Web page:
It was a special year across the country as Canada celebrated its 150th birthday, and Drumheller did it in style. The Heritage Arts and Culture Committee of the Town of Drumheller took the lead and planning shifted into top gear.
The first major event staged was a Picnic in the Park on May 30. The park beside the Badlands Community Facility was transformed into a good old-fashioned family picnic with a tug-o-war, slacklining, hopscotch, music and a barbecue hosted by the Family Fun Committee. There was also the quintessential Canadian snack, Nanaimo bars.
Canada Day followed shortly after and the theme of the annual parade was Canada 150 and residents and businesses showed their spirit. The celebration was all that Canada Day promises and more, including a special powwow.
Throughout the year the Canada 150 ParticipACTION playlist committee was busy getting the community active, planning and executing about 40 events where residents could come out and try a typical Canadian physical activity. This ranged from curling to belly dancing.
On September 30 the Heritage and Arts Committee buried a time capsule to mark Canada’s 150th birthday, and it included items from the community including a copy of The Drumheller Mail as well as this year’s craze, a fidget spinner.
The Canada 150 year concluded with an exceptionally planned and executed Festival of Lights in Downtown Drumheller. The core was transformed into a family-friendly winter wonderland.
Munson resident charged with murder
On October 16, at about 8 a.m. the Morrin Fire Department responded to a vehicle fire. They attended and discovered human remains. The Drumheller RCMP and the RCMP’s Major Crime Unit were called in and were assisted by the forensic identification section and the Auto Theft Unit. About 10 days later Dylan Howard, 20, of Munson, was arrested in Airdrie and charged with one count of first-degree murder in the death of Calgary man, Fazal Rehman.
The announcement came as a shock to the close-knit community. Howard, who grew up in the area is currently being held at the Calgary Remand Centre and will be appearing in provincial court in Drumheller on January 19.
2017 was a municipal election year and there was a large slate of candidates to select from. In fact, there were 17 on the ballot for Drumheller council alone with two running for mayor.
After a heated campaign, Heather Colberg won the mayor’s seat over long time town Councillor Sharel Shoff. The new council includes Fred Makowecki, Tony Lacher, Kristyne DeMott, Lisa Hansen Zacharuk, Jay Garbutt and Tom Zariski. Incumbents Tara McMillan and Patrick Kolafa were not reelected.
There were some surprising results in other jurisdictions, including former Reeve of Kneehill Bob Long losing his seat, as well as former Starland Reeve Barrie Hoover.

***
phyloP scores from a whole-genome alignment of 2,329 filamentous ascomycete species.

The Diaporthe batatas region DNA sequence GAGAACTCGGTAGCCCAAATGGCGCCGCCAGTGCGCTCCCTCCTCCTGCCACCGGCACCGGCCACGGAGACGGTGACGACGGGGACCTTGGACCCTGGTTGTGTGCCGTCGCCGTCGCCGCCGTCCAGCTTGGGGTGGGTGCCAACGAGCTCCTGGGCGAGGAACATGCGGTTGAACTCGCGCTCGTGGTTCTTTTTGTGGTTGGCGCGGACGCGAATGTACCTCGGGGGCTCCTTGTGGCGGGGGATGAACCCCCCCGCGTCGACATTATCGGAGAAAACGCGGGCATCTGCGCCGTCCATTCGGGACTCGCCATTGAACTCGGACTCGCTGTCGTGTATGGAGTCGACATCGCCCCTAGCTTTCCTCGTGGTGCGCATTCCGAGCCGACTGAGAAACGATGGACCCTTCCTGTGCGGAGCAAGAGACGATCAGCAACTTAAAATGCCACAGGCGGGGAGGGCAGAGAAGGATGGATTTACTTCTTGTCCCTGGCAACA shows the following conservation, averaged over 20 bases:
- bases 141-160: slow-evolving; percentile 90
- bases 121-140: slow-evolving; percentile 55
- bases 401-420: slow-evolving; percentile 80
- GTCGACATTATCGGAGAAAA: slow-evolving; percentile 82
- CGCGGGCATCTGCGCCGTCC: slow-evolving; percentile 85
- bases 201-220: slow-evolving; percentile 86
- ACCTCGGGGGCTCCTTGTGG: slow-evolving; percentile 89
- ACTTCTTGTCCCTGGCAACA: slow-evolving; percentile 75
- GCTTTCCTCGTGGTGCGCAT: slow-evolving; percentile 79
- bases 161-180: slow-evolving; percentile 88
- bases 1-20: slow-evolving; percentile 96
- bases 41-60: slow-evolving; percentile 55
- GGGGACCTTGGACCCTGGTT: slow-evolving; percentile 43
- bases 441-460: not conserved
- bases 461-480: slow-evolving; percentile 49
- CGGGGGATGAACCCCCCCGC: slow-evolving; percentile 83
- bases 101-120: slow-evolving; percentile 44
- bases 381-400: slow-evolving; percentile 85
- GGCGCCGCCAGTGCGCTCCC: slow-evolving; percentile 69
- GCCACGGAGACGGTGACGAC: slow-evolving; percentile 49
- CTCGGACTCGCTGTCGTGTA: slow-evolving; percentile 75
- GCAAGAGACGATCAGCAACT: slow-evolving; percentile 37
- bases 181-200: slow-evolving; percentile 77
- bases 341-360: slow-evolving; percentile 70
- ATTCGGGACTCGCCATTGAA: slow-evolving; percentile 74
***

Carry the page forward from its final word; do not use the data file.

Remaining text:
It seems almost every year, the weather can be one of the biggest newsmakers, but Mother Nature can’t be contained.
In March about seven homes and two businesses along the Rosebud River in near Rosedale were flooded due to rising water and ice jams. Public infrastructure was also damaged. The Town of Drumheller worked with residents and the province to recover from the event, and in November, by an Order in Council, the Minister of Municipal Affairs “Declares the extraordinary losses, damages and emergency response costs resulting from overland flooding caused by the ice jam experienced in the Town of Drumheller on March 18, 2017, to be a disaster in accordance with section 7 of the Fiscal Planning and Transparency Act.”
A few days later, the Treasury Board approved funding for those affected. There were plans for caseworkers from the province to be dispatched to work with residents.
This fall, it wasn’t water, but rather the lack of it, combined with strong winds that put emergency responders on alert. Drumheller along with surrounding counties declared fire bans throughout the summer and fall, but it came to a head in Special Areas where wildfires broke out, sparked by activities on CFB Suffield.
About a month later, a local State of Emergency was declared in Wheatland County on October 17. Areas near Siksika and Gleichen were evacuated as the fire spread in heavy winds.
In between these two events on October 2, a heavy snow event hit, making roads treacherous and shutting down highways. In Rockyford and Carseland Emergency Reception Centres were set up and Rockyford housed about 25 people through the night who were stranded by the storm.
You never know what the future will hold, because it is guaranteed, Mother Nature won’t tell us.